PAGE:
Google cleared for Motorola Mobility acquisition
U.S. and European antitrust regulators on Monday approved Google’s acquisition of the cellphone maker Motorola Mobility without formal conditions, paving the way for the search giant to compete directly with its new archrival, Apple.
The deal, worth $12.5 billion, still needs a few more regional approvals but has cleared the biggest hurdles. It would bring Google 19,000 new employees, the lower margins of a manufacturing enterprise, and the challenge of extending its very successful cellphone software business.
Google’s Android operating system is in more than four out of 10 new smartphones, but the dominant single company in the industry remains Apple and its iPhone. Google is likely to use Motorola to show other Android makers how it thinks phones should be built — by, for instance, more tightly integrating such Google-centric features as Google Wallet.
Approval of the deal had been widely expected. The only discordant note: Europe warned that Google should play fair in markets for smartphones and tablet computers. Google shares rose $6.29 Monday to close at $612.20.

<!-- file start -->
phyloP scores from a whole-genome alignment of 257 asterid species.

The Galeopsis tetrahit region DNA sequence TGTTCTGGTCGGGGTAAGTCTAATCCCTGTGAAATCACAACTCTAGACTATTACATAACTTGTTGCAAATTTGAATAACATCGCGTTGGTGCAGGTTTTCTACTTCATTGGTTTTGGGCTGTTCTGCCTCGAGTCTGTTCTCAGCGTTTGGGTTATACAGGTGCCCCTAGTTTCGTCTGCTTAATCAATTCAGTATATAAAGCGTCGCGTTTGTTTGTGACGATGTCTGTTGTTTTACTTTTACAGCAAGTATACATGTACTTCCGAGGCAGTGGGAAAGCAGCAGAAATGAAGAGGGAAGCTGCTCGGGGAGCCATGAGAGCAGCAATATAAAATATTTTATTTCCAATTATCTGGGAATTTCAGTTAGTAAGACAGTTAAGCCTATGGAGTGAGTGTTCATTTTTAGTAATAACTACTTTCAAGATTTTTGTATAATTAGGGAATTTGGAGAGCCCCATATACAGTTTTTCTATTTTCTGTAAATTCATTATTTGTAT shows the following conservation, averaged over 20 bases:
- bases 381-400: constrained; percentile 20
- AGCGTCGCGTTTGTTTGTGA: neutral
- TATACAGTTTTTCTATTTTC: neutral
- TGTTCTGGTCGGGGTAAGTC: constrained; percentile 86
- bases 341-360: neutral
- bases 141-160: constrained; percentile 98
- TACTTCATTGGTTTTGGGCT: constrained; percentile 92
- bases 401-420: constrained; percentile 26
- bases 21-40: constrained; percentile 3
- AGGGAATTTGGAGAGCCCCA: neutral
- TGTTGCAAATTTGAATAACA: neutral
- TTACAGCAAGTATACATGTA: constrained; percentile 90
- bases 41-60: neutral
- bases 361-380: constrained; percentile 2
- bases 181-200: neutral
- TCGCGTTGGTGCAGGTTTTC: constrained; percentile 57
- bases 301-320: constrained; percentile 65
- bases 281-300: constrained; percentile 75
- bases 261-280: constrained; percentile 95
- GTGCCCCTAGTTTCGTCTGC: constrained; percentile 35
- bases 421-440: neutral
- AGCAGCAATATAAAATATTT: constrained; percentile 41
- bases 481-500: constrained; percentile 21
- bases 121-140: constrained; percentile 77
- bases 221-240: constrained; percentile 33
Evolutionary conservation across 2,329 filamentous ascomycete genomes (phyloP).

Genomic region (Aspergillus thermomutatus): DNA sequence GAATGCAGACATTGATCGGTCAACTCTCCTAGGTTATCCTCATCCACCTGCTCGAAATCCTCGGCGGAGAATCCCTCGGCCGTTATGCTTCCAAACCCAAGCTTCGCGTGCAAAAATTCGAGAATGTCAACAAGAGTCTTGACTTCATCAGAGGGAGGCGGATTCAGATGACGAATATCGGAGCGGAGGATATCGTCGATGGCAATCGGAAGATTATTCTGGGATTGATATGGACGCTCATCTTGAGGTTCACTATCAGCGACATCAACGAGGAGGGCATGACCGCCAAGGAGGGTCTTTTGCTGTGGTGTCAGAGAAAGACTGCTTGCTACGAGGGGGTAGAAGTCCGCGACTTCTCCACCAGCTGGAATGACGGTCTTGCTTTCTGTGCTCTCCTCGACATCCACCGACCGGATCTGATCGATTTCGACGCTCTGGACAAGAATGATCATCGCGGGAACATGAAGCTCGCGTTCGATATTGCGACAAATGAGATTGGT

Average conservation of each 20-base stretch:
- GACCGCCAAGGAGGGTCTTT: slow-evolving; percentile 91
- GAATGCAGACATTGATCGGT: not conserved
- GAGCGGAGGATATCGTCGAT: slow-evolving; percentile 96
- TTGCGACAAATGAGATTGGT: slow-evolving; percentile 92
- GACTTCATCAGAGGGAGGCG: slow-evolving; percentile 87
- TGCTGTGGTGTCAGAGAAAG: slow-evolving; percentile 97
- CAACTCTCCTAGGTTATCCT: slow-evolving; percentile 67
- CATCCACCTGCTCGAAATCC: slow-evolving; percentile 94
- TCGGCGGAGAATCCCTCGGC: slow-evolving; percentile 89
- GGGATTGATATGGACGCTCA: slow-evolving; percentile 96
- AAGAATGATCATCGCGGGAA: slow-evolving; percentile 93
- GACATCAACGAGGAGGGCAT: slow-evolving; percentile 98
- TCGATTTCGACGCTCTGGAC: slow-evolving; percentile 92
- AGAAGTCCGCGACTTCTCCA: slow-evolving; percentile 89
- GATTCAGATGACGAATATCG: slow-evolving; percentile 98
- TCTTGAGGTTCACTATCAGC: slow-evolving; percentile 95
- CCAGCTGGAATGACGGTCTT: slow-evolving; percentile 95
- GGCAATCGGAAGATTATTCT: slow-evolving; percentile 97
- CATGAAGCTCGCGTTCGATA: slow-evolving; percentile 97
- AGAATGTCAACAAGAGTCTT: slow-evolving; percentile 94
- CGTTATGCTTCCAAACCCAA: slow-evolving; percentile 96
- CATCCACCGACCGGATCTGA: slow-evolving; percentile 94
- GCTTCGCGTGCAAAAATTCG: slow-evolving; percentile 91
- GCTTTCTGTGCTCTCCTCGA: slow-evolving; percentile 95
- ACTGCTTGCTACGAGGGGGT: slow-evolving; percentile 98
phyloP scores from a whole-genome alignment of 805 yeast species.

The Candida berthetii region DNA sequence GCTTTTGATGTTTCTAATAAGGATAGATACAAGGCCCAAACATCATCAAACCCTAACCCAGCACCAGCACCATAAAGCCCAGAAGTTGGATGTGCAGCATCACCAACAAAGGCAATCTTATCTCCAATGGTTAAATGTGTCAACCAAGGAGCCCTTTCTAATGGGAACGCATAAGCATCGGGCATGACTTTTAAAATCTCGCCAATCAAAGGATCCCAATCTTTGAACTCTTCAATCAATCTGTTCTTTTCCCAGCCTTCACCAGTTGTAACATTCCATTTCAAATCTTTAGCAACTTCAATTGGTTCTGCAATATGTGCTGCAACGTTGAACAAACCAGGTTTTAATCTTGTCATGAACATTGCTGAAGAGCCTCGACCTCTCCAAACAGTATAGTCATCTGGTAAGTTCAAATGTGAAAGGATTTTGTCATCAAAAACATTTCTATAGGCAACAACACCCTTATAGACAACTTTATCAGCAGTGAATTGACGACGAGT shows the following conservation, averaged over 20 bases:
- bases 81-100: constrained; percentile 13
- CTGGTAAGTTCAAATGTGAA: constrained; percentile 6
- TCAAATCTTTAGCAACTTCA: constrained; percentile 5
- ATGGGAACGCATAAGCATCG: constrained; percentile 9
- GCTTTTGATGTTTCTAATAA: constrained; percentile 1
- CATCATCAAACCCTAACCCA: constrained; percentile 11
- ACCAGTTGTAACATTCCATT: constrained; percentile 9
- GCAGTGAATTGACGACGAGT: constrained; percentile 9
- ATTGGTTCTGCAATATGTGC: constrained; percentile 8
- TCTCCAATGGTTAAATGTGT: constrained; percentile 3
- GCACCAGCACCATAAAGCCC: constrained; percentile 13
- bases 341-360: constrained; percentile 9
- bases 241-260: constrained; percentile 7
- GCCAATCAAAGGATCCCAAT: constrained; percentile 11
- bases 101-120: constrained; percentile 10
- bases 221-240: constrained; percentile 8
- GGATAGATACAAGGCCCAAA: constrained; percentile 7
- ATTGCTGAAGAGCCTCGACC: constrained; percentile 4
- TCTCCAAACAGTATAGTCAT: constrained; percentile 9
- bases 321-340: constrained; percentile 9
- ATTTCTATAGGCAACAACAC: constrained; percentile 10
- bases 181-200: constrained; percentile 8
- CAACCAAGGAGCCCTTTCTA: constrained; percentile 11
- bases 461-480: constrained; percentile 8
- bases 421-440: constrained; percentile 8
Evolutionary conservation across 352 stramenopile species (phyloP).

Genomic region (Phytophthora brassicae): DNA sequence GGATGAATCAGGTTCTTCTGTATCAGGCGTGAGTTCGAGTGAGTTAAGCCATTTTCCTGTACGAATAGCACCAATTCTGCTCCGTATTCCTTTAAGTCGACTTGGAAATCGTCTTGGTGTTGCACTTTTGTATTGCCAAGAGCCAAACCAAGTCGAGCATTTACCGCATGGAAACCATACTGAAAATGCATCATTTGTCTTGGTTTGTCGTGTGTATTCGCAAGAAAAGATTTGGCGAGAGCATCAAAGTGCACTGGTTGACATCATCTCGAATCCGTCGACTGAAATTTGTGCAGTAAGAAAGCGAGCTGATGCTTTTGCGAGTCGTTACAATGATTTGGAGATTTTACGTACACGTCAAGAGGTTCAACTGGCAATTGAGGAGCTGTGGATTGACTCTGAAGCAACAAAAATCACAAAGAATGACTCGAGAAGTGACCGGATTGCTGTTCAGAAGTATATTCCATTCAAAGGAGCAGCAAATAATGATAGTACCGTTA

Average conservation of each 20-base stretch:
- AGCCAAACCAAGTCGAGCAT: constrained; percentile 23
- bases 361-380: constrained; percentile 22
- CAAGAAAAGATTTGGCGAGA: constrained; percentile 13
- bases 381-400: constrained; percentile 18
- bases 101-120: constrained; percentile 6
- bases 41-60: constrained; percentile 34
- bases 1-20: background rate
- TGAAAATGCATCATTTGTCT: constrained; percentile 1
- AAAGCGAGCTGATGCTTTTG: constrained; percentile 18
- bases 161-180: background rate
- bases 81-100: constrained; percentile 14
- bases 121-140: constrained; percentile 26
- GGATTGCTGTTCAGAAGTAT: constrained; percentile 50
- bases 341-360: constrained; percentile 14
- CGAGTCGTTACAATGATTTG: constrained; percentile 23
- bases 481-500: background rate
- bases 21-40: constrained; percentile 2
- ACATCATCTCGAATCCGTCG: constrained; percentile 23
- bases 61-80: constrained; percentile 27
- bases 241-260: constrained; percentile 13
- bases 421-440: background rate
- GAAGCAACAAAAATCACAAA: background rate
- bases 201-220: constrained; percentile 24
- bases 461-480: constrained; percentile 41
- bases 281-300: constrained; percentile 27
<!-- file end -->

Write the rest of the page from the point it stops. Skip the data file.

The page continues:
The Justice Department separately announced that it was closing three investigations at the same time: Google’s purchase of Motorola; the purchase by Apple, Microsoft, and Research in Motion of certain patents from the bankrupt Nortel Networks; and Apple’s purchase of certain Novell patents.
The purchases are “unlikely to substantially lessen competition,” the Justice Department said in a statement.
Barclays Capital, in a report on Google released on Monday, said that Motorola’s mobile devices business was probably losing market share, but that its extensive patent portfolio would allow Google to better protect Android. It also will give Google access to the living room through Motorola’s set-top box business. Google is already working on a home entertainment device.
The deal comes at a time of heightened scrutiny by regulators over ownership of intellectual property governing computers and mobile communications.
Joaquin Almunia, the European Union competition commissioner, indicated in a statement that he would be watching the sector. The decision “does not mean that the merger clearance blesses all actions by Motorola in the past or all future action by Google,” the statement said. He added that any action on “the question whether Motorola’s or Google’s conduct is compliant with EU antitrust law” would be taken separately.